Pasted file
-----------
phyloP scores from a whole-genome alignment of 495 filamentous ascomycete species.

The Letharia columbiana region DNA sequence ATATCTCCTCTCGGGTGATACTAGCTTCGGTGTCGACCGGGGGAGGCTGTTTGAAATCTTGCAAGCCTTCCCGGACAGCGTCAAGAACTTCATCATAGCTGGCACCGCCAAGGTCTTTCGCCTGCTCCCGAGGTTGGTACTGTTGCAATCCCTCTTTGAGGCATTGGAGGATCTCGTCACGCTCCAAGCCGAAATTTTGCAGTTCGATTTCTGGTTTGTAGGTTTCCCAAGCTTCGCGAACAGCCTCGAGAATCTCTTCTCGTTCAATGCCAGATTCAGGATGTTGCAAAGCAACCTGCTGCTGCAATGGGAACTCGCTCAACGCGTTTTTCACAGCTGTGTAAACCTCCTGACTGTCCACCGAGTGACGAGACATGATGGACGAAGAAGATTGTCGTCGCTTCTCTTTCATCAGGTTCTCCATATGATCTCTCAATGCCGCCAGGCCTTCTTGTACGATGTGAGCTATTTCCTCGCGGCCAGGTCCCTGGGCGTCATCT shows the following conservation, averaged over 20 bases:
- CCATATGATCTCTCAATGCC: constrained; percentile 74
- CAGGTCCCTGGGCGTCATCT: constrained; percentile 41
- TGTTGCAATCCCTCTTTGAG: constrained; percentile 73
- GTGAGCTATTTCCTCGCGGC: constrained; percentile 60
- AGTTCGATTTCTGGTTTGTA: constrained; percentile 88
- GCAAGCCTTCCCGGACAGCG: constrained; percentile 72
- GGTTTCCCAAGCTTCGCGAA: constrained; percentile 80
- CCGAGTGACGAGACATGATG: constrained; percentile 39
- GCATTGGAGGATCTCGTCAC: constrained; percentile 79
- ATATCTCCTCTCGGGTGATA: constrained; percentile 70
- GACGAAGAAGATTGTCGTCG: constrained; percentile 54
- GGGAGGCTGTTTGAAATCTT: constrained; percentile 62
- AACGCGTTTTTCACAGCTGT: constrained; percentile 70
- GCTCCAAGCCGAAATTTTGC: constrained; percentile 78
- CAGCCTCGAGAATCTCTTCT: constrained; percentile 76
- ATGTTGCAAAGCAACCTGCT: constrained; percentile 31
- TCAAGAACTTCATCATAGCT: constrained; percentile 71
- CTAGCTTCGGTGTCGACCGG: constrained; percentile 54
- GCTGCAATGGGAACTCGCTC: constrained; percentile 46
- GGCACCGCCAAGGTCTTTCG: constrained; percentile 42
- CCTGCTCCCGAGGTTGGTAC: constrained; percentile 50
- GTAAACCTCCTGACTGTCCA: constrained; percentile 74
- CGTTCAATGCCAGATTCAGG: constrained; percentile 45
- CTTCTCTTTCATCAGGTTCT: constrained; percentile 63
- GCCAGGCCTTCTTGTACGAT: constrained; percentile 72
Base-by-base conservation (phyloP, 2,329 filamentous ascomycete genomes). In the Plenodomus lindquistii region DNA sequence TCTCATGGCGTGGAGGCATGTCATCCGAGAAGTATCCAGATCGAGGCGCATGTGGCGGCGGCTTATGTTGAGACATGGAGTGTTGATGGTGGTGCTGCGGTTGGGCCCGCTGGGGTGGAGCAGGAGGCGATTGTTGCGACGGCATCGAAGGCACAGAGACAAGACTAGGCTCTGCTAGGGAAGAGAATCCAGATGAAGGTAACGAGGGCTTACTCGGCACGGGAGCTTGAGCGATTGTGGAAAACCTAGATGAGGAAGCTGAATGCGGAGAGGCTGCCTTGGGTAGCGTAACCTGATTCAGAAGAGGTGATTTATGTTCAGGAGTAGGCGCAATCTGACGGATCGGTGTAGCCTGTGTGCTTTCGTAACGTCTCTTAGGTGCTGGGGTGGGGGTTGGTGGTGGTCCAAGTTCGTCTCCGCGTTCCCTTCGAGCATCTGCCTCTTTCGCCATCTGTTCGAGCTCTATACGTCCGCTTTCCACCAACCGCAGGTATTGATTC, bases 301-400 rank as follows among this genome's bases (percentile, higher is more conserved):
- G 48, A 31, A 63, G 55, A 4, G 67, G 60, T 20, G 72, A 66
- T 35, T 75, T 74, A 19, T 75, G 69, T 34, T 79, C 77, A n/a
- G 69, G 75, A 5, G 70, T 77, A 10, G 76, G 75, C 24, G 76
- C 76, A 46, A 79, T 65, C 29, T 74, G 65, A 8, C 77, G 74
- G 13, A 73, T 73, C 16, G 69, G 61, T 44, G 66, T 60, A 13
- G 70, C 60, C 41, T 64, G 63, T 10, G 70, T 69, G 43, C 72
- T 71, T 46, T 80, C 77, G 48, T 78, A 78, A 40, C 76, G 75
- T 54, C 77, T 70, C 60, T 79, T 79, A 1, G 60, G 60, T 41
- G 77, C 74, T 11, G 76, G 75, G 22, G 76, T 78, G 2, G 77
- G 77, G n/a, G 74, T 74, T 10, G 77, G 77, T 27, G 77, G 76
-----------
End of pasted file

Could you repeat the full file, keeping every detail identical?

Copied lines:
phyloP scores from a whole-genome alignment of 495 filamentous ascomycete species.

The Letharia columbiana region DNA sequence ATATCTCCTCTCGGGTGATACTAGCTTCGGTGTCGACCGGGGGAGGCTGTTTGAAATCTTGCAAGCCTTCCCGGACAGCGTCAAGAACTTCATCATAGCTGGCACCGCCAAGGTCTTTCGCCTGCTCCCGAGGTTGGTACTGTTGCAATCCCTCTTTGAGGCATTGGAGGATCTCGTCACGCTCCAAGCCGAAATTTTGCAGTTCGATTTCTGGTTTGTAGGTTTCCCAAGCTTCGCGAACAGCCTCGAGAATCTCTTCTCGTTCAATGCCAGATTCAGGATGTTGCAAAGCAACCTGCTGCTGCAATGGGAACTCGCTCAACGCGTTTTTCACAGCTGTGTAAACCTCCTGACTGTCCACCGAGTGACGAGACATGATGGACGAAGAAGATTGTCGTCGCTTCTCTTTCATCAGGTTCTCCATATGATCTCTCAATGCCGCCAGGCCTTCTTGTACGATGTGAGCTATTTCCTCGCGGCCAGGTCCCTGGGCGTCATCT shows the following conservation, averaged over 20 bases:
- CCATATGATCTCTCAATGCC: constrained; percentile 74
- CAGGTCCCTGGGCGTCATCT: constrained; percentile 41
- TGTTGCAATCCCTCTTTGAG: constrained; percentile 73
- GTGAGCTATTTCCTCGCGGC: constrained; percentile 60
- AGTTCGATTTCTGGTTTGTA: constrained; percentile 88
- GCAAGCCTTCCCGGACAGCG: constrained; percentile 72
- GGTTTCCCAAGCTTCGCGAA: constrained; percentile 80
- CCGAGTGACGAGACATGATG: constrained; percentile 39
- GCATTGGAGGATCTCGTCAC: constrained; percentile 79
- ATATCTCCTCTCGGGTGATA: constrained; percentile 70
- GACGAAGAAGATTGTCGTCG: constrained; percentile 54
- GGGAGGCTGTTTGAAATCTT: constrained; percentile 62
- AACGCGTTTTTCACAGCTGT: constrained; percentile 70
- GCTCCAAGCCGAAATTTTGC: constrained; percentile 78
- CAGCCTCGAGAATCTCTTCT: constrained; percentile 76
- ATGTTGCAAAGCAACCTGCT: constrained; percentile 31
- TCAAGAACTTCATCATAGCT: constrained; percentile 71
- CTAGCTTCGGTGTCGACCGG: constrained; percentile 54
- GCTGCAATGGGAACTCGCTC: constrained; percentile 46
- GGCACCGCCAAGGTCTTTCG: constrained; percentile 42
- CCTGCTCCCGAGGTTGGTAC: constrained; percentile 50
- GTAAACCTCCTGACTGTCCA: constrained; percentile 74
- CGTTCAATGCCAGATTCAGG: constrained; percentile 45
- CTTCTCTTTCATCAGGTTCT: constrained; percentile 63
- GCCAGGCCTTCTTGTACGAT: constrained; percentile 72
Base-by-base conservation (phyloP, 2,329 filamentous ascomycete genomes). In the Plenodomus lindquistii region DNA sequence TCTCATGGCGTGGAGGCATGTCATCCGAGAAGTATCCAGATCGAGGCGCATGTGGCGGCGGCTTATGTTGAGACATGGAGTGTTGATGGTGGTGCTGCGGTTGGGCCCGCTGGGGTGGAGCAGGAGGCGATTGTTGCGACGGCATCGAAGGCACAGAGACAAGACTAGGCTCTGCTAGGGAAGAGAATCCAGATGAAGGTAACGAGGGCTTACTCGGCACGGGAGCTTGAGCGATTGTGGAAAACCTAGATGAGGAAGCTGAATGCGGAGAGGCTGCCTTGGGTAGCGTAACCTGATTCAGAAGAGGTGATTTATGTTCAGGAGTAGGCGCAATCTGACGGATCGGTGTAGCCTGTGTGCTTTCGTAACGTCTCTTAGGTGCTGGGGTGGGGGTTGGTGGTGGTCCAAGTTCGTCTCCGCGTTCCCTTCGAGCATCTGCCTCTTTCGCCATCTGTTCGAGCTCTATACGTCCGCTTTCCACCAACCGCAGGTATTGATTC, bases 301-400 rank as follows among this genome's bases (percentile, higher is more conserved):
- G 48, A 31, A 63, G 55, A 4, G 67, G 60, T 20, G 72, A 66
- T 35, T 75, T 74, A 19, T 75, G 69, T 34, T 79, C 77, A n/a
- G 69, G 75, A 5, G 70, T 77, A 10, G 76, G 75, C 24, G 76
- C 76, A 46, A 79, T 65, C 29, T 74, G 65, A 8, C 77, G 74
- G 13, A 73, T 73, C 16, G 69, G 61, T 44, G 66, T 60, A 13
- G 70, C 60, C 41, T 64, G 63, T 10, G 70, T 69, G 43, C 72
- T 71, T 46, T 80, C 77, G 48, T 78, A 78, A 40, C 76, G 75
- T 54, C 77, T 70, C 60, T 79, T 79, A 1, G 60, G 60, T 41
- G 77, C 74, T 11, G 76, G 75, G 22, G 76, T 78, G 2, G 77
- G 77, G n/a, G 74, T 74, T 10, G 77, G 77, T 27, G 77, G 76